It’s the same principle for your heart. When a vessel ruptures, the blood will fill the chest cavity around your heart and then the blood will overflow into your lungs following the path of least resistance, your windpipe. Some blood will also fill your stomach, but the majority of the blood just goes into the lungs. Once your lungs are being filled with blood, the heart beats even harder trying to get more blood to the rest of your body, only the blood is still filling up your lungs. Essentially, you are being drowned in your own blood. The body then reacts and the lungs start to spasm, causing a torrent of blood to be coughed up and out of your nose and mouth.

        I hope this makes sense. I would use heart diagrams and heart models so the patients and their families would hopefully understand and ask questions if they didn’t.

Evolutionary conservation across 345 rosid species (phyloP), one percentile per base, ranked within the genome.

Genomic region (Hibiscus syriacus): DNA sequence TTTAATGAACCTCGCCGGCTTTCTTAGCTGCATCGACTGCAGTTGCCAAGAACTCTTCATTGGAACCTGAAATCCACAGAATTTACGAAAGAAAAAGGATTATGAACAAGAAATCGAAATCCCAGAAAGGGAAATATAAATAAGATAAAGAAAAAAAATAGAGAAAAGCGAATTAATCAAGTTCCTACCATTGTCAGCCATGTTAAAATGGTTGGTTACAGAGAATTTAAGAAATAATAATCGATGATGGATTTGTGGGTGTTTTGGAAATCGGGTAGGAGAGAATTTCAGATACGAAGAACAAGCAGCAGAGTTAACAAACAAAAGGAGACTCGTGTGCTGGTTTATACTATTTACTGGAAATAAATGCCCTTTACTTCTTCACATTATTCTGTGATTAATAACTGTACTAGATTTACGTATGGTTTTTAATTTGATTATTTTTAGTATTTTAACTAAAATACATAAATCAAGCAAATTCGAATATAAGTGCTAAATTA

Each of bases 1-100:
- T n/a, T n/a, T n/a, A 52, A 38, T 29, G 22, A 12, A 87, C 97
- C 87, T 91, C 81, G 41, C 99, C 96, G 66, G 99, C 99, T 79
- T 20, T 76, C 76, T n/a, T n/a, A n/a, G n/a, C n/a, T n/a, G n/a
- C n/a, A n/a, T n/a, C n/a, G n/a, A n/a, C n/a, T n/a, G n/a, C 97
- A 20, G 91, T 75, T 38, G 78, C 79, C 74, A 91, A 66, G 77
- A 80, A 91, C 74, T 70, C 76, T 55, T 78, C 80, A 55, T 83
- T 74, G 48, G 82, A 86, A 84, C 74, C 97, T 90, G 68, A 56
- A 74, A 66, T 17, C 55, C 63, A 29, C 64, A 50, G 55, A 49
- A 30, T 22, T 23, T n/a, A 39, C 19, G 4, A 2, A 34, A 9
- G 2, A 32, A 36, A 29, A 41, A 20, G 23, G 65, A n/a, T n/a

• @GG Allin
        No lawsuit. She and her family were made aware of the risk because of her heart disease. The patient and her husband and a son all signed the consent form and the first “risk” listed was death due to migration of the catheter. It generally is safe and gives vital information that allows for immediate changes in medicines to assist in the utmost care for the patient. They all knew that she would most likely die even without the intervention, but they all insisted that we do everything we could to try and prolong her life. There are those families that want everything done regardless of how they are adviced by the hospital staff. Who are we to question their rights and beliefs? It’s hard, knowing that the patients are just allowed to linger with little to no hope, but that’s the world of health care. I hope that doesn’t make me sound callous.

    • I guess he already got one but I wonder who is gonna light it up ; cause there are just bystanders , onlookers and passers by rendering no help whatsoever not even prepared to rush him to a nearby hospital let alone make a call for an ambulance.